I’m a bit of an apologist for the post-Scream era of horror. I think I Know What You Did Last Summer is actually kind of fun and stylish, Urban Legend is a slick feature with a great cast, The Faculty is just an all-around favorite, and both Idle Hands and Bride of Chucky are among my favorite horror comedies, ever. Scream forced genre filmmakers to up their game. Horror was not making it at the box office anymore and most content was going straight to video. There wasn’t a ton of faith in the genre and it was beginning to be treated as something of a joke, even by the people who made those movies. Scream didn’t treat it like a joke, as many believe, but was constructed as a love letter to everything that makes great horror work, while commenting on the tropes at the same time. It led to a total revision of the slasher genre and forced a change of formula on the part of most genre filmmakers.
Some directors got the message, some didn’t. Some of the slashers that came out shortly after Scream were great, but a whole lot of them weren’t. Still, Scream had succeeded in pushing the genre in a new direction and not necessarily inverting the formula, but approaching it from a new angle.
Well, Cherry Falls completely flips the concept in a refreshing way. Here, we have a movie about a killer who only targets virgins. Right away, you have a gripping premise. I would greenlight that in a heartbeat just based on that logline. But it’s even funnier to watch the film develop and explore that concept. Because once it becomes clear as to what the killer is doing, you have a whole high school full of teenagers in a mad dash to get laid so that they don’t die next.
The late, underrated Brittany Murphy plays our lead, who is very akin to archetype characters like Laurie Strode and Nancy Thompson. She’s not as outgoing as her friends, but has a sort of fierceness to her. On the surface, she’s characterized as the classical virgin. Most other slashers don’t really explore that aspect of the protagonist. But her virginity is so tied to the overall narrative that it becomes a major defining point of her character. She wants to have sex because she wants to survive, but she’s still a virgin at heart. The fact that her life is on the line doesn’t make her automatically ready for sex.
Through her character and that sense of questioning, we can see Cherry Falls for the smart, innovative movie that it really is. It’s a surprisingly in-depth and sincere commentary on teenage sexuality and the constant, conflicting pressure both to be sexually active and to be abstinent that all young people face. But, of course, it’s all told through the lens of horror-comedy. In fact, as a smart, satirical horror examination of teenage sexuality it would make a great double bill with Ginger Snaps.
While so many other films of its era have gone on to either become cult classics or to be revered by people who first watched them when they were kids in the ‘90s, Cherry Falls went unnoticed for the longest time. For a long stretch, it really had no audience. It was really only in the past year or two that I talked to other people who had seen it, let alone liked it. It didn’t have a large release, it wasn’t a huge hit on video, and it was a different movie than what fans were used to seeing at the time. Like a lot of the best indie horror features, Cherry Falls developed an audience over a long period of time. I remember first seeing it at around 13, on the USA Network, and immediately grasping the concept, even as a kid. Because I’d seen Scream, I knew all the things Cherry Falls was referencing.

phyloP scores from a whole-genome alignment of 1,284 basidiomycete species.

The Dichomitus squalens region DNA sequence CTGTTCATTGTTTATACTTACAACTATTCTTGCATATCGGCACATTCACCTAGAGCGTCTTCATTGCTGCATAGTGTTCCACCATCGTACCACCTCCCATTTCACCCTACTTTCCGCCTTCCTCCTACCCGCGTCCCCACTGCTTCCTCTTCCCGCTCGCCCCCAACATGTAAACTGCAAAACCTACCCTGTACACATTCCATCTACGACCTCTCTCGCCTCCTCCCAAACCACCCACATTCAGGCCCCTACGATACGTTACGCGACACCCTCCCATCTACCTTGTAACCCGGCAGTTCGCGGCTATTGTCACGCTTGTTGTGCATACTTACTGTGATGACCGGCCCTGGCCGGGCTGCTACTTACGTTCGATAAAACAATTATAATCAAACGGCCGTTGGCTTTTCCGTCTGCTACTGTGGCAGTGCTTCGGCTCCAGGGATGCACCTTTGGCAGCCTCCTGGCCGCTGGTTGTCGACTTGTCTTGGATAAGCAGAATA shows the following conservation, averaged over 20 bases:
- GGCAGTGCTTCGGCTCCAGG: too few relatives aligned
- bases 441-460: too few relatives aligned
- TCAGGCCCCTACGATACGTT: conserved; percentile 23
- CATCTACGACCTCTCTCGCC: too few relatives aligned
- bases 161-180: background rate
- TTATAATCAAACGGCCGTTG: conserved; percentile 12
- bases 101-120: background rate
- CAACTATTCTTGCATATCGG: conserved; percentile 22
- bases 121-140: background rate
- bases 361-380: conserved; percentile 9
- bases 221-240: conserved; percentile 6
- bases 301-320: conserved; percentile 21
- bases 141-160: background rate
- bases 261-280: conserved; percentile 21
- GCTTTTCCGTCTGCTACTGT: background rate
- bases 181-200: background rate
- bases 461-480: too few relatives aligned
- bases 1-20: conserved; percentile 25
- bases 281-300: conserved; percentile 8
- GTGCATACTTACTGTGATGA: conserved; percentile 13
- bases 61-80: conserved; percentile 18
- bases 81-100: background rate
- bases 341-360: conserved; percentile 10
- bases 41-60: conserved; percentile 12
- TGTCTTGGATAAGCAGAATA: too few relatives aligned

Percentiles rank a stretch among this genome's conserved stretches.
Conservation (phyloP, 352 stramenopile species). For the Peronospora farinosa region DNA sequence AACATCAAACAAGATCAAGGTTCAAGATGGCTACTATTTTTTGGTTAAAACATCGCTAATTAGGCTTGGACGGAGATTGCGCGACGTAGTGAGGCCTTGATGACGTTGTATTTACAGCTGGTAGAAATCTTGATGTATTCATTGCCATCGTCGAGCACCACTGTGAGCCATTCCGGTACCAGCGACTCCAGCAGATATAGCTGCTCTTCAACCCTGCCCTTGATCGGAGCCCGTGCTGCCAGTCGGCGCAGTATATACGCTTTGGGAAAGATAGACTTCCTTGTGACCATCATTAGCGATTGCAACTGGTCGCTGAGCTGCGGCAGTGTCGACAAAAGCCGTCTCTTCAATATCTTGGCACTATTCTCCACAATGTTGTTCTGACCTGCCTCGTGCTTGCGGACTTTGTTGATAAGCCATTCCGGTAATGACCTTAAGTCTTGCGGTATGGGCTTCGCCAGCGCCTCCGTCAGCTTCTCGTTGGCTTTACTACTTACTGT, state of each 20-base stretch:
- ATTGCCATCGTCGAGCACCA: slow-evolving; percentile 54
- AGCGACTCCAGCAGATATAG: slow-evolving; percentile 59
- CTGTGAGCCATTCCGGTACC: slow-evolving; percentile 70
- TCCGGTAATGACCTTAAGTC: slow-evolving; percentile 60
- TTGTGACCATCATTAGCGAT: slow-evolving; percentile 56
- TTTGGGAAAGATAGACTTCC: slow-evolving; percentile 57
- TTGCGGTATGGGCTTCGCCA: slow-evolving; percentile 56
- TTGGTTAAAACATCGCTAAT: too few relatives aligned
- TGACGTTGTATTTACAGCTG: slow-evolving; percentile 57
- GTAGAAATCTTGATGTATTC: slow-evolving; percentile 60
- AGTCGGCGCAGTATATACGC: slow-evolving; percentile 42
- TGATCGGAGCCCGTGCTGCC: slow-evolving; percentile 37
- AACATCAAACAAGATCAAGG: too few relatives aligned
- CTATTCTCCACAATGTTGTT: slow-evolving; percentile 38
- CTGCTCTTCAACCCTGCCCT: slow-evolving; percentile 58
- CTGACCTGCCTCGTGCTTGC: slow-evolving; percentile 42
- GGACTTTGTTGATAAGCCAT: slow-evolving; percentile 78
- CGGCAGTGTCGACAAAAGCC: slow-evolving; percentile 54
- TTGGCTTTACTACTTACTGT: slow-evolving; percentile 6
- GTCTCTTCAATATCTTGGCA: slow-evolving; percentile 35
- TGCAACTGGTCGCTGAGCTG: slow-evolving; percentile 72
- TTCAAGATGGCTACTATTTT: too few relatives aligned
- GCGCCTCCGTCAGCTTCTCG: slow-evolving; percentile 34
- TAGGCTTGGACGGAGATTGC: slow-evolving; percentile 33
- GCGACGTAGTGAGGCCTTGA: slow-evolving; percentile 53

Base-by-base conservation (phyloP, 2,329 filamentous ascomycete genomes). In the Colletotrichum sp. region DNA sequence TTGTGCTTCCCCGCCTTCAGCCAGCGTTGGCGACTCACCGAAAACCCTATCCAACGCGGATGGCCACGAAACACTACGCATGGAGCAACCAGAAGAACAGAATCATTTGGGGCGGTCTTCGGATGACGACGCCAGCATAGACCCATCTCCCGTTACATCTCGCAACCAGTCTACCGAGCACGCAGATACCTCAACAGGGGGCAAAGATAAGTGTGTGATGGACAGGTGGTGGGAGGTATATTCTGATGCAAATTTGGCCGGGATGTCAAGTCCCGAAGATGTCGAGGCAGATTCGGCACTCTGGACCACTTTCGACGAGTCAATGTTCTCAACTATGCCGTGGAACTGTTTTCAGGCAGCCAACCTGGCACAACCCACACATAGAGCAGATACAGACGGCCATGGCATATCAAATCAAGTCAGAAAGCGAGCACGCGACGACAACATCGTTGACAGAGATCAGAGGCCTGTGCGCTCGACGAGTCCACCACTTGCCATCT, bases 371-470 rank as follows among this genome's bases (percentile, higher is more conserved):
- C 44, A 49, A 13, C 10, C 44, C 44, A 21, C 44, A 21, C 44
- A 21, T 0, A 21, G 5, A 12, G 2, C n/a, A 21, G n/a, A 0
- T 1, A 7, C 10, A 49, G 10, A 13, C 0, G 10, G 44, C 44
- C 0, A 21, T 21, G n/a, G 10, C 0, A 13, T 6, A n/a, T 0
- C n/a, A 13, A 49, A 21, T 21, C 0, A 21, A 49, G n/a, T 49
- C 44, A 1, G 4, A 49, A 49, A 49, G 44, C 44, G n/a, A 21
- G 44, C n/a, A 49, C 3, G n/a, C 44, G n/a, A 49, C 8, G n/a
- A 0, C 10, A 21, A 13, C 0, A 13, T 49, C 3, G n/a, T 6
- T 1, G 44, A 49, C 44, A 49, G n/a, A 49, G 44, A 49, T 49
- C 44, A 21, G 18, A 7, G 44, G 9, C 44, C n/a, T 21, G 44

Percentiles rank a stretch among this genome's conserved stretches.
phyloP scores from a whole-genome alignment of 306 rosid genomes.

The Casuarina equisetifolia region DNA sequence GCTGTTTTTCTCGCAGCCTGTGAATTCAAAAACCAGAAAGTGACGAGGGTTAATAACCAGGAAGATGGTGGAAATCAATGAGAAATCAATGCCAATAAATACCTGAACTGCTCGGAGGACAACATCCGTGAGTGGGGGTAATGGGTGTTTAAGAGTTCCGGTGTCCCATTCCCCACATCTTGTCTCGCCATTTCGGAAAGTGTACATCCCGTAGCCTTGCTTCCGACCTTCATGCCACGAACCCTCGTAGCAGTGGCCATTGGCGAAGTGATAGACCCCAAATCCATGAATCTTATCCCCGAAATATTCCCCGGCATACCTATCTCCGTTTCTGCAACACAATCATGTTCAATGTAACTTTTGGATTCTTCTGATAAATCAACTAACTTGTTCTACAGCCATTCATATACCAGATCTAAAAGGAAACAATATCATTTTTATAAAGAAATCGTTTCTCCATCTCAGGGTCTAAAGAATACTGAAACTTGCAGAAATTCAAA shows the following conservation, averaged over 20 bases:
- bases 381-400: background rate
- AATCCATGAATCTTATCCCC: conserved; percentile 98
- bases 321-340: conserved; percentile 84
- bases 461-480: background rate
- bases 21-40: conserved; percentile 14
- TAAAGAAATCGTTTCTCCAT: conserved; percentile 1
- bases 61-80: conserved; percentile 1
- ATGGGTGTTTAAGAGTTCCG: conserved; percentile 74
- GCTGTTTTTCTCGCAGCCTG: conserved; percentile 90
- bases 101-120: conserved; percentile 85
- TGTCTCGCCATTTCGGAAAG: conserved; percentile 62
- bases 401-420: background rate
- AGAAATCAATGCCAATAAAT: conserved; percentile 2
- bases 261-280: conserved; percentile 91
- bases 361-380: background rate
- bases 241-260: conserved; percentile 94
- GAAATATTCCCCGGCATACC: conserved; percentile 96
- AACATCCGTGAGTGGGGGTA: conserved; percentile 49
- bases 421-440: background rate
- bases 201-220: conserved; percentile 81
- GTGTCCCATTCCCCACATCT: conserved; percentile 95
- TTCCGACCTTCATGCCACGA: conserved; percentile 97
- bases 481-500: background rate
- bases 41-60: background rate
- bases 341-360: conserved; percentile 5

But one of the things I like about this movie is that it doesn’t necessarily waste time referencing those things. It relies on the fact that you’re going to get why the concept is innovative and unique and doesn’t waste time explaining itself to death. That’s a rare, appreciated thing. At the same time, it doesn’t forget to be a slasher. For all its comedy and commentary, this is still a horror film and works well as such. The killer’s look harkens back to genre greats like Psycho and—in particular—Brian De Palma’s Dressed to Kill.
Even though the flick is sixteen years old, I won’t spoil it here because there are so many people who still haven’t seen it. But if you haven’t, now’s the time. It’s just been given the great, deluxe Blu-ray Scream Factory treatment, so it’s commercially available again where it hadn’t been for a fairly long time. Besides that, it’s just a great, really fun, underrated gem. More people need to see this film. I get questions about it sometimes, so I think that means people are getting curious, and that’s good. There’s definitely been a turnaround of more and more people at least wanting to see it and now that it’s out there, hopefully soon we can acknowledge it as the bizarre, funny cult classic it deserves to be.